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Roundtable on “Risk Management in Sustainability and Human Rights”

June 19th, 2018: Risk management is an increasingly important business driver and stakeholders have become concerned about risk. An enterprise-wide approach to risk management enables an organisation to consider the potential impact of all types of risks on all processes, activities, stakeholders, products, and services. Many organizations are implementing Enterprise Risk Management (ERM) processes to increase the effectiveness of their risk management activities, with the ultimate goal of increasing stakeholder value.  Integrating ERM with strategy-setting is the fundamental approach as most of the risks starts with the company’s strategy and business objectives. While companies have identified several risks (such as compliance risk, financial risk, currency risk, operational risk etc.) in most cases we do not find sustainability and human rights as risk factors. 

Since 2011, the cluster of the interconnected environment and societal risks such as extreme weather events, climate change, and water and food crisis have consistently featured among the top-ranked global risks in the World Economic Forum’s Global Risk Reports. For India, failure of climate-change mitigation and adaption was ranked 5th concern for doing business by the World Economic Forum‘s Executive Opinion Survey 2017. In contrast, the World Economic Forum Global Risk Report 2018 does not recognize or capture the global risk that arises from Human Rights perspective. All companies worldwide have a responsibility to respect human rights, regardless of their size, structure or sector. This basic societal expectation was confirmed and substantiated with the adoption of the Guiding Principles on Business and Human Rights (‘Guiding Principles’) by the United Nations Human Rights Council in 2011. Respecting Human Rights means that businesses should not infringe on human rights and that they respect the dignity and fundamental rights and freedoms of all individuals affected by their activities, products or services. Interpreting this within the context of ERM framework will require a rethinking to the present discourse. Both Sustainability and Human Rights have not been included in mainstream risk management processes of companies in India.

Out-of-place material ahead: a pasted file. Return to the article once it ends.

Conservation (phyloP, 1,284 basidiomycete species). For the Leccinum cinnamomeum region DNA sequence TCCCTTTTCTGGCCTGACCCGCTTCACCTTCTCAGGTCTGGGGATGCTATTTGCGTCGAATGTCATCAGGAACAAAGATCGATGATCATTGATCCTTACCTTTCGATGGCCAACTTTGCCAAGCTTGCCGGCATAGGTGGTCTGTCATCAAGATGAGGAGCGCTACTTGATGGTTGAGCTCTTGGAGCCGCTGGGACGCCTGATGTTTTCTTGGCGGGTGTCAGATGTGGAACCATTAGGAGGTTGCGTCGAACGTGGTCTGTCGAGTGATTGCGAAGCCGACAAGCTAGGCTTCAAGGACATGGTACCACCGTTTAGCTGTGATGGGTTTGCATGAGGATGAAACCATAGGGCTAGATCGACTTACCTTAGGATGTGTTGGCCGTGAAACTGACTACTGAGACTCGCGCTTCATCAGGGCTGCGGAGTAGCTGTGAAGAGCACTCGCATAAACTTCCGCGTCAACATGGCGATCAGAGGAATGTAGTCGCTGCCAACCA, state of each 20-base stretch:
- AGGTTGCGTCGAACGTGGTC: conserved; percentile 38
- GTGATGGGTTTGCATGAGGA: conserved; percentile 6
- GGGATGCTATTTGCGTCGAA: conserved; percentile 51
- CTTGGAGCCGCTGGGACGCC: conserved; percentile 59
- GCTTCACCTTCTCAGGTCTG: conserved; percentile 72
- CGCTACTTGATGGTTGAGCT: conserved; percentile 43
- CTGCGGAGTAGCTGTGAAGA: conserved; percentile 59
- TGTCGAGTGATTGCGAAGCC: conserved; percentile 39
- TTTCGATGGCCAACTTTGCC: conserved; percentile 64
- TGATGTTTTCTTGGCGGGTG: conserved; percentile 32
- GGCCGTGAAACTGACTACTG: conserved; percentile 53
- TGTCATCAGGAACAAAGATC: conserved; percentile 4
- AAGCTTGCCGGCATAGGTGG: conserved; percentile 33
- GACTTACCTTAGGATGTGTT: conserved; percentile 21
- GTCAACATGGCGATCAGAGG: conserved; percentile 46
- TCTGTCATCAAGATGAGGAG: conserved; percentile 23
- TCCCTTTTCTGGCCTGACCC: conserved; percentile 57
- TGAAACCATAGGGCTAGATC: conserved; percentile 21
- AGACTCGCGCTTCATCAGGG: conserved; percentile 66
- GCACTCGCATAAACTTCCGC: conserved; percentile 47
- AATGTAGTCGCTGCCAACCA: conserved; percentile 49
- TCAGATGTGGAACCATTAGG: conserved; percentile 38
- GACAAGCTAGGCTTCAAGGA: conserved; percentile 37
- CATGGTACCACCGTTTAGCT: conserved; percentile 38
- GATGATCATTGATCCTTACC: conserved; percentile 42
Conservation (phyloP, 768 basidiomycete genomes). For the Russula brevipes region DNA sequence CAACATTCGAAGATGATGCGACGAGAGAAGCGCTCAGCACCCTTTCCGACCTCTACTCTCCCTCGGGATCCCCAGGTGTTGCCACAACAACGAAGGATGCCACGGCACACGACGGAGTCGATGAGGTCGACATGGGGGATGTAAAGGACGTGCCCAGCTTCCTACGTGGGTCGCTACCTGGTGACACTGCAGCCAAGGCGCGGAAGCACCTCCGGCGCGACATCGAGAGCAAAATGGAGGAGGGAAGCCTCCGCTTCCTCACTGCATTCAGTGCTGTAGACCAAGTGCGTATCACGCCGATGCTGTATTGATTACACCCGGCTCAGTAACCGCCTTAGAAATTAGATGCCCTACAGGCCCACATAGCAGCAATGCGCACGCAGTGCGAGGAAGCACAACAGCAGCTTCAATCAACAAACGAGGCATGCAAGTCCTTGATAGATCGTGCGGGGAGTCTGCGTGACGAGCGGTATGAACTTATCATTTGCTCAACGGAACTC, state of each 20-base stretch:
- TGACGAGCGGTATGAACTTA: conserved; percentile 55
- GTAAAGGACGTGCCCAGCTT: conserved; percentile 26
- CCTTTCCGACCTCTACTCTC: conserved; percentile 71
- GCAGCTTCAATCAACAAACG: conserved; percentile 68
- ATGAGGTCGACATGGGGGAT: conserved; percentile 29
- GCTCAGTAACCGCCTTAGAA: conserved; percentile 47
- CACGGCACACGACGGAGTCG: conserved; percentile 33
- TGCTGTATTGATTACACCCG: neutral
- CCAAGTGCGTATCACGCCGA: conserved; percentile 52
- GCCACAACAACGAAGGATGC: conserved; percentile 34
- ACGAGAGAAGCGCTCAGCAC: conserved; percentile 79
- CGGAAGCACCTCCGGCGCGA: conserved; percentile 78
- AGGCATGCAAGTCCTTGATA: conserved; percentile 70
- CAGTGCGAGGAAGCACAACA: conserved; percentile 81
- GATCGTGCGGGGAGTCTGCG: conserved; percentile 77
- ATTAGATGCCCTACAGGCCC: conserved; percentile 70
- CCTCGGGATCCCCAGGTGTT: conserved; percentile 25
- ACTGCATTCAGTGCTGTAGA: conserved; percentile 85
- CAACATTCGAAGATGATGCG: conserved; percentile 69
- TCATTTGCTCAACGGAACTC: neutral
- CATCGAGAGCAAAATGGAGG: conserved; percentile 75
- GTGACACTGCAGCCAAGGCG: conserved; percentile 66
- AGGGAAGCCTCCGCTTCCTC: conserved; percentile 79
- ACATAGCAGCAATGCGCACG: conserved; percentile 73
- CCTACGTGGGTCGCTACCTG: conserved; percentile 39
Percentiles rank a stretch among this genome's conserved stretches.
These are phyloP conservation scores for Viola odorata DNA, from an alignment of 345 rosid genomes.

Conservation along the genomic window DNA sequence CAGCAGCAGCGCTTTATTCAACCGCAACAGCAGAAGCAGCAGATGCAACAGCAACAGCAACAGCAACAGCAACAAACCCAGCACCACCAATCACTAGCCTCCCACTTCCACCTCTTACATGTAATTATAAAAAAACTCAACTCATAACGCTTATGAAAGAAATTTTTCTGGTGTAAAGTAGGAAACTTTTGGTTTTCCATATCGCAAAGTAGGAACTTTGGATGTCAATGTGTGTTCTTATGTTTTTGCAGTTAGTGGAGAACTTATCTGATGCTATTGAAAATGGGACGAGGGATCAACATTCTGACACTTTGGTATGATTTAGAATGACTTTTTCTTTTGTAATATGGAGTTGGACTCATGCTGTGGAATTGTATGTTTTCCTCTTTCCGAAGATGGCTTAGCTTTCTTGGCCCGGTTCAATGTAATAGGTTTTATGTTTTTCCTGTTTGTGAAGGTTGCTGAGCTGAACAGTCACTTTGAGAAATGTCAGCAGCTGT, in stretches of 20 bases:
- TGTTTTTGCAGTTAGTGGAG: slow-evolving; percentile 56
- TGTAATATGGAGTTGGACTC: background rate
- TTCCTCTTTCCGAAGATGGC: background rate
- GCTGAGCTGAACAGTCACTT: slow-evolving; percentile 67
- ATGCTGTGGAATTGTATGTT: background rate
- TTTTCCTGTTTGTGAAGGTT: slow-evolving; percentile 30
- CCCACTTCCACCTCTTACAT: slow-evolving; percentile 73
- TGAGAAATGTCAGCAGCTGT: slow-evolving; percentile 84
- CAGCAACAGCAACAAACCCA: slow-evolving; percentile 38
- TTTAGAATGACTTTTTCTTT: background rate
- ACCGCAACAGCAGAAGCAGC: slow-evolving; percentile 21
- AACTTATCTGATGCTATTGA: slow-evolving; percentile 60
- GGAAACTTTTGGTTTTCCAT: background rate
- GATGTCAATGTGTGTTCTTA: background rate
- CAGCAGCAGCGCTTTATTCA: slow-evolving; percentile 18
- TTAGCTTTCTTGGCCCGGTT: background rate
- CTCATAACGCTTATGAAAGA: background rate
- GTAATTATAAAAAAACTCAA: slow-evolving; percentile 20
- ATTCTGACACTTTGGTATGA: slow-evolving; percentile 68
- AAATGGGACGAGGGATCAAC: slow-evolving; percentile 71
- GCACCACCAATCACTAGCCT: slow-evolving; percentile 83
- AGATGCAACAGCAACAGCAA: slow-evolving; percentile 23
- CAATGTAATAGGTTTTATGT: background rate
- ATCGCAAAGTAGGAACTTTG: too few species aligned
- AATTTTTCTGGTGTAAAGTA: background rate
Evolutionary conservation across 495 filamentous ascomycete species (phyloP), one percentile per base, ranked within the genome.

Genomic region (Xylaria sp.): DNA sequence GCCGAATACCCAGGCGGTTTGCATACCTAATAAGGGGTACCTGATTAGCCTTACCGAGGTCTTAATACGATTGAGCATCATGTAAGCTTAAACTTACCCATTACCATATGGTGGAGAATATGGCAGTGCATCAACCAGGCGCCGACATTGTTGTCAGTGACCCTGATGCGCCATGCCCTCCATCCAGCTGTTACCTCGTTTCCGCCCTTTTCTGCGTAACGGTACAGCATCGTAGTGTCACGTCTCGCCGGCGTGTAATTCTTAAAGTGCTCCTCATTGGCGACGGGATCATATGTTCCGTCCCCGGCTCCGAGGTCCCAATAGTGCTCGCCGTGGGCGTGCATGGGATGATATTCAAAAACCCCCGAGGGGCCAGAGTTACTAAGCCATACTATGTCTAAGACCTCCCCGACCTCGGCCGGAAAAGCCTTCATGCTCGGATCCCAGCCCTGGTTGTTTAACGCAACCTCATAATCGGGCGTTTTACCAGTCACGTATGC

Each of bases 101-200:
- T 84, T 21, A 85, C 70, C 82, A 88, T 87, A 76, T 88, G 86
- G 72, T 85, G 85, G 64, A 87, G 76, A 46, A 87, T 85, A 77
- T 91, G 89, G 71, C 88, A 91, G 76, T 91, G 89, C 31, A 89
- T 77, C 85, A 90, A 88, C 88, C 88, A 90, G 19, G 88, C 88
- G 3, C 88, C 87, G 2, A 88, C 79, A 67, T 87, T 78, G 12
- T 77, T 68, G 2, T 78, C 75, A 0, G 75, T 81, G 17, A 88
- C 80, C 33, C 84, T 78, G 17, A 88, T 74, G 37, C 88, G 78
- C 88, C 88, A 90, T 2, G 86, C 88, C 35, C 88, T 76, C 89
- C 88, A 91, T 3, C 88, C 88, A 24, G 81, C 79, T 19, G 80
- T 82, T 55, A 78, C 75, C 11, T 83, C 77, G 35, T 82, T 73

It is against this background that IIMB- CCGC hosted a half-day roundtable to discuss issues and challenges related to ERM especially in the context of Sustainability and Human Rights. This roundtable was part of a part of the research projects undertaken by Prof. Padmini Srinivasan, and Prof. Vasanthi Srinivasan from the IIMB Centre for Corporate Governance and Citizenship.

This event was attended mainly by risk and sustainability professionals across the sectors. Insights gathered from this discussion will provide inputs for the research project on environmental sustainability and human rights.